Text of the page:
1Department of Chemical Engineering and Materials Science, University of Southern California, 2Department of Electrical Engineering-Electrophysics, University of Southern California
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Maker, A. J., Armani, A. M. Fabrication of Silica Ultra High Quality Factor Microresonators. J. Vis. Exp. (65), e4164, doi:10.3791/4164 (2012).
Whispering gallery resonant cavities confine light in circular orbits at their periphery.1-2 The photon storage lifetime in the cavity, quantified by the quality factor (Q) of the cavity, can be in excess of 500ns for cavities with Q factors above 100 million. As a result of their low material losses, silica microcavities have demonstrated some of the longest photon lifetimes to date1-2. Since a portion of the circulating light extends outside the resonator, these devices can also be used to probe the surroundings. This interaction has enabled numerous experiments in biology, such as single molecule biodetection and antibody-antigen kinetics, as well as discoveries in other fields, such as development of ultra-low-threshold microlasers, characterization of thin films, and cavity quantum electrodynamics studies.3-7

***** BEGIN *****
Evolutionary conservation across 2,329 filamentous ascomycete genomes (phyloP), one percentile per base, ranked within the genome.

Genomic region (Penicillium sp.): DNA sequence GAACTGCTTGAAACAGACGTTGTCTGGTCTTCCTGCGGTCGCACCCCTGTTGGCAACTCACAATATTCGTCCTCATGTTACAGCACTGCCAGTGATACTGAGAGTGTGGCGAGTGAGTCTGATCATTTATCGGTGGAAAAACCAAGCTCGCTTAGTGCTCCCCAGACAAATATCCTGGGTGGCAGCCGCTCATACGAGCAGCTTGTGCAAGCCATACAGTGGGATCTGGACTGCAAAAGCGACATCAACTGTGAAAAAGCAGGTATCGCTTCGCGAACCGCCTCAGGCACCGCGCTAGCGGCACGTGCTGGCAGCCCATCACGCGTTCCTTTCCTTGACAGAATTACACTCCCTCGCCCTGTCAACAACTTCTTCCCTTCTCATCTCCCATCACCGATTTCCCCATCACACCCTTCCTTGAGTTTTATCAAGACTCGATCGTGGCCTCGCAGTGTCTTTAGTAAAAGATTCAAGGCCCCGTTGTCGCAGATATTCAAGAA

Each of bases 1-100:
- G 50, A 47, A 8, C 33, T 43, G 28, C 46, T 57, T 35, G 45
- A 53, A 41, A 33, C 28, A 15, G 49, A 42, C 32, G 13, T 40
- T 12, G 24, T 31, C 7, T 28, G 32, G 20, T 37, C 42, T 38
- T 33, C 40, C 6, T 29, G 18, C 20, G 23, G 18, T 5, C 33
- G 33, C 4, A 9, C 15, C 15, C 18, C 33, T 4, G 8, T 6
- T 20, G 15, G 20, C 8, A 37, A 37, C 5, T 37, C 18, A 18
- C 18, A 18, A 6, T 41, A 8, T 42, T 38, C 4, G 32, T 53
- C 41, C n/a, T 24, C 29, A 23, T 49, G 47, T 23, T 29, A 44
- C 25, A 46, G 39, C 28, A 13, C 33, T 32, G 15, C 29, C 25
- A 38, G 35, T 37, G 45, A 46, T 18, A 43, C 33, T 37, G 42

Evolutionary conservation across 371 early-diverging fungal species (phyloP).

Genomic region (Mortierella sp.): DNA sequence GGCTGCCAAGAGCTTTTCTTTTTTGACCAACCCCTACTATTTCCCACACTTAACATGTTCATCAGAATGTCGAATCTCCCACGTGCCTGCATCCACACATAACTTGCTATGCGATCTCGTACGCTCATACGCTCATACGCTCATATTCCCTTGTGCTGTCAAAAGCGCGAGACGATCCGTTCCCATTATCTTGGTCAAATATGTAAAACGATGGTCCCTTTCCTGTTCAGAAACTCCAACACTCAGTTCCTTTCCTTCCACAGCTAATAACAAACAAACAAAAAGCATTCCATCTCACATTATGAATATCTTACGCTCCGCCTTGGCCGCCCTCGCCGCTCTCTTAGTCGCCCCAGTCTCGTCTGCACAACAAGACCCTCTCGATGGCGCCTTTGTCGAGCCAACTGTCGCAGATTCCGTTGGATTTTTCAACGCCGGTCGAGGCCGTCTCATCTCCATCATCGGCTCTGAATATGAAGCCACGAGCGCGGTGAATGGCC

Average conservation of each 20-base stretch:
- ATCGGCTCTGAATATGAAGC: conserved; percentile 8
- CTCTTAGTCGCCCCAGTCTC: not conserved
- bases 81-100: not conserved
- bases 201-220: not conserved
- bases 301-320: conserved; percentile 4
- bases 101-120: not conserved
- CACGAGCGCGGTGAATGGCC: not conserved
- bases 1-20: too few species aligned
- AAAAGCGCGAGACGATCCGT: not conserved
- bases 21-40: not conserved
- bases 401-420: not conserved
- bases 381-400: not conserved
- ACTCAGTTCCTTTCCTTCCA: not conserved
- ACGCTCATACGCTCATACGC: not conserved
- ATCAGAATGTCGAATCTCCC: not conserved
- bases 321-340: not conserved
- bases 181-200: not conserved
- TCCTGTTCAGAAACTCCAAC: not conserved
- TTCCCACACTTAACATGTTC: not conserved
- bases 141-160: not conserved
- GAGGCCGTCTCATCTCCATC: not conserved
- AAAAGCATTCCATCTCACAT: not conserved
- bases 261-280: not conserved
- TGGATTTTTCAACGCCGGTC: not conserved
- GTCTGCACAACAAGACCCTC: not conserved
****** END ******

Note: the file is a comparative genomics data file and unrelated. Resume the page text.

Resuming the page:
The two primary silica resonant cavity geometries are the microsphere and the microtoroid. Both devices rely on a carbon dioxide laser reflow step to achieve their ultra-high-Q factors (Q>100 million).1-2,8-9 However, there are several notable differences between the two structures. Silica microspheres are free-standing, supported by a single optical fiber, whereas silica microtoroids can be fabricated on a silicon wafer in large arrays using a combination of lithography and etching steps. These differences influence which device is optimal for a given experiment.
Here, we present detailed fabrication protocols for both types of resonant cavities. While the fabrication of microsphere resonant cavities is fairly straightforward, the fabrication of microtoroid resonant cavities requires additional specialized equipment and facilities (cleanroom). Therefore, this additional requirement may also influence which device is selected for a given experiment.